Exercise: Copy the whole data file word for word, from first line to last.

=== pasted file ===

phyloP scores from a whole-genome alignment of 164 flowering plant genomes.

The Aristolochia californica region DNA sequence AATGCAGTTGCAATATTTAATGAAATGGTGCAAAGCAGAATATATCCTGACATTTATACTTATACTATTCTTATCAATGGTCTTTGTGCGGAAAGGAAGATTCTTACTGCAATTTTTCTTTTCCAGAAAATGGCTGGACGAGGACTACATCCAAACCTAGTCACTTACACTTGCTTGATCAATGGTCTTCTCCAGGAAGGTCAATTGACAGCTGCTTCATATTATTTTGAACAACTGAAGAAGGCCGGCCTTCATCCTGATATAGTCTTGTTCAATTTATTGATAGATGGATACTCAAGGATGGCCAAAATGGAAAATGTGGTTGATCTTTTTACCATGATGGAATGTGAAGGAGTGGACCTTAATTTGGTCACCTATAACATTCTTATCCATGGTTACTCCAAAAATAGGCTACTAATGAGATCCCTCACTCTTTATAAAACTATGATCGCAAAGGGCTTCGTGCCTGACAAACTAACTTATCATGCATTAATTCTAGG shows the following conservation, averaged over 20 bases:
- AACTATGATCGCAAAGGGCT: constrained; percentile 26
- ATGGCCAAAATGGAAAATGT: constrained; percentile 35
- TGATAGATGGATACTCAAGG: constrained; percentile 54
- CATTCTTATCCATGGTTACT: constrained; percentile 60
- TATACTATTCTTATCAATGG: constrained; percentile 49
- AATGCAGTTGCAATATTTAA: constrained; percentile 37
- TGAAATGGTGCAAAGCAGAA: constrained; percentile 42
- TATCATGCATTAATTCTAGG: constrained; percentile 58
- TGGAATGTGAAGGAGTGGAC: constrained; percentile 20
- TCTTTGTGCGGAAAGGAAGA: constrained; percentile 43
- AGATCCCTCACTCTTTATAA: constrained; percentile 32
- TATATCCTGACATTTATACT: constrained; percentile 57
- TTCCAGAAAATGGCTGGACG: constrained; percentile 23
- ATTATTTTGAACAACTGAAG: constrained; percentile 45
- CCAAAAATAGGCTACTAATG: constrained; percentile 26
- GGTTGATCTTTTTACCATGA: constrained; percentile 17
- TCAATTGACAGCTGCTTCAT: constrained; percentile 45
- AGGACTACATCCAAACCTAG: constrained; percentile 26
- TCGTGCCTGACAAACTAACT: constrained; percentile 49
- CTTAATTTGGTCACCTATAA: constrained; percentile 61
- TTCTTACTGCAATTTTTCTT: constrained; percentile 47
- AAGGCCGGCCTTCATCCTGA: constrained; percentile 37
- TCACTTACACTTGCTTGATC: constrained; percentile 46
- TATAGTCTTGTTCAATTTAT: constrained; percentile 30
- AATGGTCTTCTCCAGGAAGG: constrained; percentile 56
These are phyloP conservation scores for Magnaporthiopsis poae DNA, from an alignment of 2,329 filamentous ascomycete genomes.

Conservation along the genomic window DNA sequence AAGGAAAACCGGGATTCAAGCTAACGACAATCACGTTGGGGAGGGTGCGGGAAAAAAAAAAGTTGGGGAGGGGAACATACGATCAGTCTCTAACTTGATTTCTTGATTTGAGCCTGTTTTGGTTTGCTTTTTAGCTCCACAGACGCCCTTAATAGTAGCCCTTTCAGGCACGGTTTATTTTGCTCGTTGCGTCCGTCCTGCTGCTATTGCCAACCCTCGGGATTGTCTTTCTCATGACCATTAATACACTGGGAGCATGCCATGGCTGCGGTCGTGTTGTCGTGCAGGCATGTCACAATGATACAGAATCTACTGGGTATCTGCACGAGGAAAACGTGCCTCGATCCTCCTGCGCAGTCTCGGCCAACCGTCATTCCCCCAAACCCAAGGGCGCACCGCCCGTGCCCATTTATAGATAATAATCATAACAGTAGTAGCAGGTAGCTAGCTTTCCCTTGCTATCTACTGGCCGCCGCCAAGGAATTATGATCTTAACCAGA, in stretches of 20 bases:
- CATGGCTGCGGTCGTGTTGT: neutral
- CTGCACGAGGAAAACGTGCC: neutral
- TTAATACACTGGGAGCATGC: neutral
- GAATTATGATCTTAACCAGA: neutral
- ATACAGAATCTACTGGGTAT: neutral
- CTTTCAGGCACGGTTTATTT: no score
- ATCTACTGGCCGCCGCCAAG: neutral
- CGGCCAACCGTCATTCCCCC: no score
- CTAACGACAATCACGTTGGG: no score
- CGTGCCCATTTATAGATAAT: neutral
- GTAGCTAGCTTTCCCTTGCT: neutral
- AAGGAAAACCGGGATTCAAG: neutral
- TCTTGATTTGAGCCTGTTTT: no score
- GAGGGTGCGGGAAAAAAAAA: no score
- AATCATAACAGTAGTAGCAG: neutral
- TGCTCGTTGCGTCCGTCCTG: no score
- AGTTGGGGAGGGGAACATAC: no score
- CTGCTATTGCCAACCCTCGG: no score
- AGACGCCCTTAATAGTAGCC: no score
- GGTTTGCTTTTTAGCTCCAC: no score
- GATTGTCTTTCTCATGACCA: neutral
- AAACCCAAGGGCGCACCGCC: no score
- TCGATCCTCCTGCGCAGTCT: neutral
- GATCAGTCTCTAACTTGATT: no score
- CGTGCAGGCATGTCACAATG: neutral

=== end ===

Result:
phyloP scores from a whole-genome alignment of 164 flowering plant genomes.

The Aristolochia californica region DNA sequence AATGCAGTTGCAATATTTAATGAAATGGTGCAAAGCAGAATATATCCTGACATTTATACTTATACTATTCTTATCAATGGTCTTTGTGCGGAAAGGAAGATTCTTACTGCAATTTTTCTTTTCCAGAAAATGGCTGGACGAGGACTACATCCAAACCTAGTCACTTACACTTGCTTGATCAATGGTCTTCTCCAGGAAGGTCAATTGACAGCTGCTTCATATTATTTTGAACAACTGAAGAAGGCCGGCCTTCATCCTGATATAGTCTTGTTCAATTTATTGATAGATGGATACTCAAGGATGGCCAAAATGGAAAATGTGGTTGATCTTTTTACCATGATGGAATGTGAAGGAGTGGACCTTAATTTGGTCACCTATAACATTCTTATCCATGGTTACTCCAAAAATAGGCTACTAATGAGATCCCTCACTCTTTATAAAACTATGATCGCAAAGGGCTTCGTGCCTGACAAACTAACTTATCATGCATTAATTCTAGG shows the following conservation, averaged over 20 bases:
- AACTATGATCGCAAAGGGCT: constrained; percentile 26
- ATGGCCAAAATGGAAAATGT: constrained; percentile 35
- TGATAGATGGATACTCAAGG: constrained; percentile 54
- CATTCTTATCCATGGTTACT: constrained; percentile 60
- TATACTATTCTTATCAATGG: constrained; percentile 49
- AATGCAGTTGCAATATTTAA: constrained; percentile 37
- TGAAATGGTGCAAAGCAGAA: constrained; percentile 42
- TATCATGCATTAATTCTAGG: constrained; percentile 58
- TGGAATGTGAAGGAGTGGAC: constrained; percentile 20
- TCTTTGTGCGGAAAGGAAGA: constrained; percentile 43
- AGATCCCTCACTCTTTATAA: constrained; percentile 32
- TATATCCTGACATTTATACT: constrained; percentile 57
- TTCCAGAAAATGGCTGGACG: constrained; percentile 23
- ATTATTTTGAACAACTGAAG: constrained; percentile 45
- CCAAAAATAGGCTACTAATG: constrained; percentile 26
- GGTTGATCTTTTTACCATGA: constrained; percentile 17
- TCAATTGACAGCTGCTTCAT: constrained; percentile 45
- AGGACTACATCCAAACCTAG: constrained; percentile 26
- TCGTGCCTGACAAACTAACT: constrained; percentile 49
- CTTAATTTGGTCACCTATAA: constrained; percentile 61
- TTCTTACTGCAATTTTTCTT: constrained; percentile 47
- AAGGCCGGCCTTCATCCTGA: constrained; percentile 37
- TCACTTACACTTGCTTGATC: constrained; percentile 46
- TATAGTCTTGTTCAATTTAT: constrained; percentile 30
- AATGGTCTTCTCCAGGAAGG: constrained; percentile 56
These are phyloP conservation scores for Magnaporthiopsis poae DNA, from an alignment of 2,329 filamentous ascomycete genomes.

Conservation along the genomic window DNA sequence AAGGAAAACCGGGATTCAAGCTAACGACAATCACGTTGGGGAGGGTGCGGGAAAAAAAAAAGTTGGGGAGGGGAACATACGATCAGTCTCTAACTTGATTTCTTGATTTGAGCCTGTTTTGGTTTGCTTTTTAGCTCCACAGACGCCCTTAATAGTAGCCCTTTCAGGCACGGTTTATTTTGCTCGTTGCGTCCGTCCTGCTGCTATTGCCAACCCTCGGGATTGTCTTTCTCATGACCATTAATACACTGGGAGCATGCCATGGCTGCGGTCGTGTTGTCGTGCAGGCATGTCACAATGATACAGAATCTACTGGGTATCTGCACGAGGAAAACGTGCCTCGATCCTCCTGCGCAGTCTCGGCCAACCGTCATTCCCCCAAACCCAAGGGCGCACCGCCCGTGCCCATTTATAGATAATAATCATAACAGTAGTAGCAGGTAGCTAGCTTTCCCTTGCTATCTACTGGCCGCCGCCAAGGAATTATGATCTTAACCAGA, in stretches of 20 bases:
- CATGGCTGCGGTCGTGTTGT: neutral
- CTGCACGAGGAAAACGTGCC: neutral
- TTAATACACTGGGAGCATGC: neutral
- GAATTATGATCTTAACCAGA: neutral
- ATACAGAATCTACTGGGTAT: neutral
- CTTTCAGGCACGGTTTATTT: no score
- ATCTACTGGCCGCCGCCAAG: neutral
- CGGCCAACCGTCATTCCCCC: no score
- CTAACGACAATCACGTTGGG: no score
- CGTGCCCATTTATAGATAAT: neutral
- GTAGCTAGCTTTCCCTTGCT: neutral
- AAGGAAAACCGGGATTCAAG: neutral
- TCTTGATTTGAGCCTGTTTT: no score
- GAGGGTGCGGGAAAAAAAAA: no score
- AATCATAACAGTAGTAGCAG: neutral
- TGCTCGTTGCGTCCGTCCTG: no score
- AGTTGGGGAGGGGAACATAC: no score
- CTGCTATTGCCAACCCTCGG: no score
- AGACGCCCTTAATAGTAGCC: no score
- GGTTTGCTTTTTAGCTCCAC: no score
- GATTGTCTTTCTCATGACCA: neutral
- AAACCCAAGGGCGCACCGCC: no score
- TCGATCCTCCTGCGCAGTCT: neutral
- GATCAGTCTCTAACTTGATT: no score
- CGTGCAGGCATGTCACAATG: neutral